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Electricity


— Electronics

Buckyballs and diamondoids combined to create molecule-sized diode

By - September 10, 2014 3 Pictures
Scientists working at the Stanford Institute for Materials and Energy Sciences (SIMES) claim to have created a molecule-sized electronic component just a few nanometers long that conducts electricity in only the one direction. In essence, a rectifier diode, but one so small that it may one day help replace much bulkier diodes and other semiconductors found on today's integrated circuits to produce incredibly compact, super-fast electronic devices. Read More
— Environment

Air HES system to collect water and generate electricity from the clouds

By - August 27, 2014 7 Pictures
Using a tethered airship floating high up amongst the clouds, the Air HES concept claims to yield both clean water and electricity by harvesting and condensing water vapor which it uses to spin up an electric turbine generator to create power. According to the creators, they have built a prototype to test their theory and have also conducted feasibility studies into upping the scale of their device to produce economically viable levels of water and power. Read More
— 3D Printing

3D-printed AirEnergy3D takes open source approach to wind turbines

By - August 18, 2014 10 Pictures
The AirEnergy3D is an open source, 3D-printed, portable wind turbine prototype whose creators claim will be able to generate up to 300 W of power. Designed to be easily assembled and disassembled without tools, the device is intended to be compact enough to be transported in a backpack, allowing it to be taken camping or anywhere else that there is a breeze and no access to the electricity grid. Read More
— Electronics

Mobile phones could be charged using sound

By - August 12, 2014 1 Picture
Four years ago, we first heard about how Korean scientists had proposed using sound to charge mobile phones. They explained that it could be done via a piezoelectric effect, in which zinc oxide nanowires converted sound-caused vibrations into electricity. At the time, the researchers couldn't generate enough of a current to actually charge a phone. Now, however, scientists from Nokia and Queen Mary University of London (QMUL) have succeeded in doing so. Read More
— Electronics

oneTesla shrinks its singing Tesla coil kit to palm-friendly proportions

By - August 5, 2014 10 Pictures
The folks who successfully crowdfunded a DIY singing Tesla coil kit last year have taken to Kickstarter again to bring a smaller version into production. Like its older and bigger brother, the tinyTesla shoots out bolts of artificial lightning while playing MIDI music using the electricity itself. It looks like that polyphonic MIDI version of Danger High Voltage by Electric Six might just come in handy after all. Read More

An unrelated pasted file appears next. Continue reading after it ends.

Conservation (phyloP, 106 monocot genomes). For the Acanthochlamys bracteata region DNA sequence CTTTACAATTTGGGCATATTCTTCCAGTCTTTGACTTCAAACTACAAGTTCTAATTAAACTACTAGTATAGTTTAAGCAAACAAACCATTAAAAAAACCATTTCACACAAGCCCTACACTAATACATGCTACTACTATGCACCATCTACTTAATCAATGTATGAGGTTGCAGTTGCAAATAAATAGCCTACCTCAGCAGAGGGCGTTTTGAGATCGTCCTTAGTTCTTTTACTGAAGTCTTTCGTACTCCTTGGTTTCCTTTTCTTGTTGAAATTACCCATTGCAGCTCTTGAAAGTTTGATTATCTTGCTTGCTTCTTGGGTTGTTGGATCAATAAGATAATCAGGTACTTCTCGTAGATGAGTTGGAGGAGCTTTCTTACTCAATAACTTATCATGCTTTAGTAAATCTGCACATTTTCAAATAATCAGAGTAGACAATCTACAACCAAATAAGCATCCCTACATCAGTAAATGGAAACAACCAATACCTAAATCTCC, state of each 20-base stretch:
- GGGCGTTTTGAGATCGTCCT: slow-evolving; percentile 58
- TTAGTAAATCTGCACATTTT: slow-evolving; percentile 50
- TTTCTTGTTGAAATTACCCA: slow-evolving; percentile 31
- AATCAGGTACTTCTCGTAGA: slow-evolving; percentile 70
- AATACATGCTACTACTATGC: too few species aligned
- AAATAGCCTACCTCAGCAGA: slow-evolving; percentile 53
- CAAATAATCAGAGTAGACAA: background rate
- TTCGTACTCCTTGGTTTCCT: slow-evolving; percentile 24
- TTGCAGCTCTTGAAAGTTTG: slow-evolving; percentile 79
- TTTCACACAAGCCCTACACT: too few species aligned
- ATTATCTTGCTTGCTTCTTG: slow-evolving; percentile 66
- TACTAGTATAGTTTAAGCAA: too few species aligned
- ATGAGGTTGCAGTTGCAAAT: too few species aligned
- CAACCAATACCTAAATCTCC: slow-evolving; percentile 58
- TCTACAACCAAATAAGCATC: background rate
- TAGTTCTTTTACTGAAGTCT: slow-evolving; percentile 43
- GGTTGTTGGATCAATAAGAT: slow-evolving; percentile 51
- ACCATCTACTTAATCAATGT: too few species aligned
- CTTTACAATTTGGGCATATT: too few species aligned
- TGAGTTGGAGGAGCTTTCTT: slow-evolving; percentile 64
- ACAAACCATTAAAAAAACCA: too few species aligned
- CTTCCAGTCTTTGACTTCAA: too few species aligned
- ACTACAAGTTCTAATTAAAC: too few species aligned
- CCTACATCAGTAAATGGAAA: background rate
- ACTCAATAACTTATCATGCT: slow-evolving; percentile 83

— Environment

All-in-one system uses plant oils to power, heat, and cool the home

By - August 4, 2014 1 Picture
A team of researchers led by Newcastle University has produced an all-in-one Biofuel Micro Trigeneration (BMT) prototype system fueled entirely by unprocessed plant oils that provides combined cooling, heating, and electrical power. This first-generation system is designed for use in homes, with the potential for up-scaling for larger commercial and industrial applications. Read More
— Electronics

Google offers up US$1 million prize to shrink size of power inverters

By - July 28, 2014 1 Picture
The old saying says good things come in small packages. Google and the Institute of Electrical and Electronic Engineers (IEEE) seem to agree having launched the Little Box Challenge, an open competition with a US$1 million first prize to find innovative electronic designs to shrink power inverters down from their current bigger-than-a-bread-box size to something less than the size of a small laptop. Read More
— Science

Stanford researchers develop self-cooling solar cells

By - July 25, 2014 1 Picture
Photovoltaic cells are one of the more promising alternative energy sources. Mechanically they are very simple, with no moving parts, and are clean and emission-free. Unfortunately they are also inefficient. One of the reasons for this is that they overheat, a problem that a Stanford University team under electrical engineering professor Shanhui Fan is addressing with the development of a thin glass layer that makes solar cells self-cooling. Read More
— Environment

Sainsbury’s supermarket to be powered entirely by its own food waste

By - July 23, 2014 1 Picture
It's an unfortunate fact that every day around the world, supermarkets throw out tons of food that has spoiled before it could be purchased. While it would be best if that spoilage could be avoided in the first place, British grocery chain Sainsbury's is taking what might be the next-best approach – it's about to start using that unsellable food to power one of its stores. Read More
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